Cell attachment assays were used to gain insights on the functional significance of increased TGFBI expression in the choroid/RPE of minus lens-treated eyes relative to plus lens-treated eyes. The attachment of HSFs to poly-D-lysine-coated plates was examined after treatment of wells with varying concentrations of TGFBIp, fibronectin, and BSA (Figure 9). Pretreatment of wells with TGFBIp at a concentration of 25 μg/ml (0.38 μM) significantly decreased the binding of human scleral fibroblasts, as compared with equivalent concentrations of BSA (-70.7%; p<0.05) and fibronectin (-92.1%; p<0.001). Cell attachment was slightly, but not significantly, inhibited by TGFBIp at a concentration of 10 μg/ml as compared with BSA (-32.6%, p=0.246). In contrast, scleral fibroblast attachment to fibronectin substantially increased as compared with equivalent concentrations of BSA (+93%, p<0.01 for 5 μg/ml; +158.9%, p<0.001 for 10 μg/ml, and 270.6%, p<0.01 for 25 μg/ml, respectively).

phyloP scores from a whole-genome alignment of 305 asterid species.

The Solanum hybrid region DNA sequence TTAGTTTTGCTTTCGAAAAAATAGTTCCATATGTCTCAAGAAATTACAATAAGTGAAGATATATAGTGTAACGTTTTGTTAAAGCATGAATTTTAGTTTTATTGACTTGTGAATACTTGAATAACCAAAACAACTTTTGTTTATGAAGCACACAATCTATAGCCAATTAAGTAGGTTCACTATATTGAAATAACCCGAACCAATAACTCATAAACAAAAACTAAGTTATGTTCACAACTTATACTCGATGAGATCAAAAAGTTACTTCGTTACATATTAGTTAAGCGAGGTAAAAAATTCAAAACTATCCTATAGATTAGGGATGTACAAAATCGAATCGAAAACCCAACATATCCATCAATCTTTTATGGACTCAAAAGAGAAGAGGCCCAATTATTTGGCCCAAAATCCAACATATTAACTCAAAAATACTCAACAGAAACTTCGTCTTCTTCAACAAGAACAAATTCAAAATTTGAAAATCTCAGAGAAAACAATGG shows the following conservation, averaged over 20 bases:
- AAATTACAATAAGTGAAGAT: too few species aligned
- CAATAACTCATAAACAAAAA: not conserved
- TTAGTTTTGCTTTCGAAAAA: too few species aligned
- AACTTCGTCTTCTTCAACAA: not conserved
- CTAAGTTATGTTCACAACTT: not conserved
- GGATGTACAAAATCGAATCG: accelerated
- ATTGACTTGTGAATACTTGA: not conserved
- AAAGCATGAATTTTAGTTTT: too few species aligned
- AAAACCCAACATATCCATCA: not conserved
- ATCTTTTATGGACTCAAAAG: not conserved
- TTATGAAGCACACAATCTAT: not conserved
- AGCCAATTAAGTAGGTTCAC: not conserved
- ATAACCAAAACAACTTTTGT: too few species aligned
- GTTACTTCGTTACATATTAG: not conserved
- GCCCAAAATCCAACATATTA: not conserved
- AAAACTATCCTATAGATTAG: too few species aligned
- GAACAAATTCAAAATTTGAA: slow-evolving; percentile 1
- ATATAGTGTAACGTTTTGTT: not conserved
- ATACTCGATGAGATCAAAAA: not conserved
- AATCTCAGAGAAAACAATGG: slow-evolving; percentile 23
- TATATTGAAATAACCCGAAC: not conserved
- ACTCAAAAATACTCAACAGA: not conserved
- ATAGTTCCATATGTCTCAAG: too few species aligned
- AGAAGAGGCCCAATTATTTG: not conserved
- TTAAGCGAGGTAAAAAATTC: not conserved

Changes in choroidal thickness, permeability, and protein synthesis are associated with changes in visually guided ocular growth rates in chicks [14,15] and primates [16,17]. Moreover, co-culture of chick choroids or choroidal fluid with chick sclera has indicated that the choroids release bioactive factors that inhibit scleral proteoglycan synthesis [21,36]. Based on these observations, we hypothesized that changes in choroid/RPE gene expression were responsible for the production of secreted proteins that could regulate the rate of scleral proteoglycan synthesis and ocular growth.

Microarray platforms (Atlas™ Plastic Human 12K Array, Clonetech Labs) were employed to identify gene expression profiles in choroid/RPE complexes isolated from primate eyes treated with +5 D lenses as well as fellow eyes treated with −5 D lenses. By comparing gene expression profiles from eyes treated with +5 D lenses with gene expression profiles of eyes treated with −5 D lenses, we anticipated that choroidal genes would be identified in marmosets that would help to elucidate choroidal and RPE responses to imposed defocus and could lead to the identification of choroidal and or RPE proteins that play a role in scleral extracellular matrix organization and the regulation of ocular growth.